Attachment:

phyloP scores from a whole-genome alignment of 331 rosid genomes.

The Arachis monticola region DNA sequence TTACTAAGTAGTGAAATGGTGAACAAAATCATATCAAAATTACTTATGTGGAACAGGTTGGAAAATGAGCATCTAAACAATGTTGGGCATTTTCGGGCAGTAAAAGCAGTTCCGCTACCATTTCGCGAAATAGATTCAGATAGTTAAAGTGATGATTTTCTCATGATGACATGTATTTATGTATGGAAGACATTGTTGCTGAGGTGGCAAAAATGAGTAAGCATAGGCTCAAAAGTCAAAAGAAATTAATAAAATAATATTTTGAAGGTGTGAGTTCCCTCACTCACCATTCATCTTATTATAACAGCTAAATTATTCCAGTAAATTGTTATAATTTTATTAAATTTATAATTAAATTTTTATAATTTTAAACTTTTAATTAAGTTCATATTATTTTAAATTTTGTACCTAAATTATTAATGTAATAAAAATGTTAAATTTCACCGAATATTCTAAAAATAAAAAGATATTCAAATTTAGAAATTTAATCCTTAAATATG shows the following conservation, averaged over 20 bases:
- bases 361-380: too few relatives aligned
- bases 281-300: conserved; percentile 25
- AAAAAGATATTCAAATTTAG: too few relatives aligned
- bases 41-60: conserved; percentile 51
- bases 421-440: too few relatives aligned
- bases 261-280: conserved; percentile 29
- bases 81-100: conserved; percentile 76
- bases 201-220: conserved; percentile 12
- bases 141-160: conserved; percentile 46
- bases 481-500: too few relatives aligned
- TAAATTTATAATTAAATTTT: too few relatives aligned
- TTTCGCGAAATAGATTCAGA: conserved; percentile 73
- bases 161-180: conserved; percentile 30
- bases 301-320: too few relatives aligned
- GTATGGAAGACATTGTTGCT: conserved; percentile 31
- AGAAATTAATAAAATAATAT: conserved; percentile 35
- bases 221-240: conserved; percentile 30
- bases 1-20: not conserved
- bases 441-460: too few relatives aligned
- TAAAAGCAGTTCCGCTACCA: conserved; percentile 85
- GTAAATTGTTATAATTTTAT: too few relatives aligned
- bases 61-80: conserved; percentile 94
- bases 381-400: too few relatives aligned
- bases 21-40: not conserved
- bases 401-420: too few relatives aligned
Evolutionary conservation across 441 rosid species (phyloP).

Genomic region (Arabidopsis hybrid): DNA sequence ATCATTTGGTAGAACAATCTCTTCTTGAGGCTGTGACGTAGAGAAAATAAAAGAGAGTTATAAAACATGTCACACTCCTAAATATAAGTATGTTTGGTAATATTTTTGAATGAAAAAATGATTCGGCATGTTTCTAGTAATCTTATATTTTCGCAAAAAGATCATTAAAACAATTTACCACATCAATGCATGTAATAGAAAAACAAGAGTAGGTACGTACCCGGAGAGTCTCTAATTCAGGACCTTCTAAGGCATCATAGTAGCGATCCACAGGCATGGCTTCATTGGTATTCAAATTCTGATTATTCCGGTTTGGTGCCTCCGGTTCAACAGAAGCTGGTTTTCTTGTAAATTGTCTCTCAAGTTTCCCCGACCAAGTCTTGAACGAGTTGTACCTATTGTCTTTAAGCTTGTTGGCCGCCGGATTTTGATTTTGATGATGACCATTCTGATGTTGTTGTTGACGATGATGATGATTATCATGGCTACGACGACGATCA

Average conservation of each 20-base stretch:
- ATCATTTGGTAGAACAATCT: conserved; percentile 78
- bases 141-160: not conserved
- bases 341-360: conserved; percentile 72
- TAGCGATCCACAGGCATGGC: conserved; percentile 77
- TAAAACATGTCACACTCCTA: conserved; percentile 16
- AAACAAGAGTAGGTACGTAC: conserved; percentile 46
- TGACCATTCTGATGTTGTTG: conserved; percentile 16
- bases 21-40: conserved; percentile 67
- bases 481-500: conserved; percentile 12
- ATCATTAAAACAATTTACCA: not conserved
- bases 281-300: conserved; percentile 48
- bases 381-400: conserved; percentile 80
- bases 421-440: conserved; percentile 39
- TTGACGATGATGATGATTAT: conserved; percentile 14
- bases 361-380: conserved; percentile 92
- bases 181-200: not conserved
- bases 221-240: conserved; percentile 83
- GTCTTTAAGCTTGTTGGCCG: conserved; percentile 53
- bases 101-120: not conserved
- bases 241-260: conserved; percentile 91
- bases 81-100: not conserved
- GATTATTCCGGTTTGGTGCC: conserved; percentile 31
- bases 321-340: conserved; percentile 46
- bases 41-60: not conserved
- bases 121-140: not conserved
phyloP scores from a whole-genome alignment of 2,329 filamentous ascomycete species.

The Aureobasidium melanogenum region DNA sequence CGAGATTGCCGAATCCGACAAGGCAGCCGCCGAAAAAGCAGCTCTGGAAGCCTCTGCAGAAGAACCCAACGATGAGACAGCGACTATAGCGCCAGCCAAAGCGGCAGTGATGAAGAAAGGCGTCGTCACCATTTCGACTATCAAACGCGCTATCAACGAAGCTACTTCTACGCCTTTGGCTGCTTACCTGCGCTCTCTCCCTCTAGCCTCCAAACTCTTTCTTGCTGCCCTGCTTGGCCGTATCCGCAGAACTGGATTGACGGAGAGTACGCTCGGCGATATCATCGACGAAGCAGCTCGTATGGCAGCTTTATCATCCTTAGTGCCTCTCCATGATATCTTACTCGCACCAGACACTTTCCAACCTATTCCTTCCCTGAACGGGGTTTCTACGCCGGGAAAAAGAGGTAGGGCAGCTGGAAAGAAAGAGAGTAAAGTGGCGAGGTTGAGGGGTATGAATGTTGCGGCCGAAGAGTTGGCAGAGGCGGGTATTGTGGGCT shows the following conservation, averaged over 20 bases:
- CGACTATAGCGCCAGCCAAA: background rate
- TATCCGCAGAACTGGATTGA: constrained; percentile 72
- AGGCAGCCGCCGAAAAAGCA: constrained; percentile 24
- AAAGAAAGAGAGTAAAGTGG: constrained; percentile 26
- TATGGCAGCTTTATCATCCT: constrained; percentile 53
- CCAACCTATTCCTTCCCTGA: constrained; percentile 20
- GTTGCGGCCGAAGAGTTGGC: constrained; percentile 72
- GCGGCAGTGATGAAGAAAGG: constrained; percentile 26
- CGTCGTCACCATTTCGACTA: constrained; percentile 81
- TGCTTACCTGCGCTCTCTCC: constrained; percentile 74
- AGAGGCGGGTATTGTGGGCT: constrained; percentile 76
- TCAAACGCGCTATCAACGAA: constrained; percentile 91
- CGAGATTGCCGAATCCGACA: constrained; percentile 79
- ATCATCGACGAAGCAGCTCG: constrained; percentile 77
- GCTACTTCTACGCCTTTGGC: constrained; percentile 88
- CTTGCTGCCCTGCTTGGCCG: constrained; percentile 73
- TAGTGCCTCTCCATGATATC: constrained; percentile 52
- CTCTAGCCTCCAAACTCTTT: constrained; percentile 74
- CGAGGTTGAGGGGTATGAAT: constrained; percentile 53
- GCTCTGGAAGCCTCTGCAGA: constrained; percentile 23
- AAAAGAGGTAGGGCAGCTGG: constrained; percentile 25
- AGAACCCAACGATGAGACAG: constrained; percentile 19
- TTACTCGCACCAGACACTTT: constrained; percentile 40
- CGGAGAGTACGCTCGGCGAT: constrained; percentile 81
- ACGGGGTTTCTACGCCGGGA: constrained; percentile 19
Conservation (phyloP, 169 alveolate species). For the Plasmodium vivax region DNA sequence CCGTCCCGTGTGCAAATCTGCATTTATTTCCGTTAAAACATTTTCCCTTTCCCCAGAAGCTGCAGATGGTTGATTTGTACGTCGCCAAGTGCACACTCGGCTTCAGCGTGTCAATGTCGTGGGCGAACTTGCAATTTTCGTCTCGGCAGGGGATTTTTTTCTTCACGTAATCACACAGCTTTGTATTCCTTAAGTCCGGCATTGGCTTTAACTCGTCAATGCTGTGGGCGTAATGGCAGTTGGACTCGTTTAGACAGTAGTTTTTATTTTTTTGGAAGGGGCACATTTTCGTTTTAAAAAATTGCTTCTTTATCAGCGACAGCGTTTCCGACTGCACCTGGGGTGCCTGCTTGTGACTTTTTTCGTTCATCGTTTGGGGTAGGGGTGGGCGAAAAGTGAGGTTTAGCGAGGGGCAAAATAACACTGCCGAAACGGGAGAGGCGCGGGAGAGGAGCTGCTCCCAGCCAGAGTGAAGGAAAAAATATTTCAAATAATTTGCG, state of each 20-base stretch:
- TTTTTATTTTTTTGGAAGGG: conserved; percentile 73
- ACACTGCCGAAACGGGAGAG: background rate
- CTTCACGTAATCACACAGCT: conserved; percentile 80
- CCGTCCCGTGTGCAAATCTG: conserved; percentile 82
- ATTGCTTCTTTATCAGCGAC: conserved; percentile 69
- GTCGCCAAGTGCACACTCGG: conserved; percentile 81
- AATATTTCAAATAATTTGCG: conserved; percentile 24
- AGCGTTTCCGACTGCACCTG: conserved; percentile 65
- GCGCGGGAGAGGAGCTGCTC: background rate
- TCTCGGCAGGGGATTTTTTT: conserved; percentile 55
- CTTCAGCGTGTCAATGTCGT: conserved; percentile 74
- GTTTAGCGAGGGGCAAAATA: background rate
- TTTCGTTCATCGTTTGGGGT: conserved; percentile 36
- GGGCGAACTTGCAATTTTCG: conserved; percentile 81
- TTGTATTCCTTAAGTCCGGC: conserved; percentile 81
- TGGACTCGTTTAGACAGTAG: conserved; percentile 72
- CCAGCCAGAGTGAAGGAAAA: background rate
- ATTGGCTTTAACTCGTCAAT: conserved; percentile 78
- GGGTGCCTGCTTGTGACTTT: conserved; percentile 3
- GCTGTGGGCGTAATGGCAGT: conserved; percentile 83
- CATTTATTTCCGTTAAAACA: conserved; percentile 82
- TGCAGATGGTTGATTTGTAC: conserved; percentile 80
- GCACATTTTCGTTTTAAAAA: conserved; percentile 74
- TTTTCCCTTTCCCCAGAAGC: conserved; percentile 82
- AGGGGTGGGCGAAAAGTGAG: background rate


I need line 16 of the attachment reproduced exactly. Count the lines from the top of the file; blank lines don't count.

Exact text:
- bases 301-320: too few relatives aligned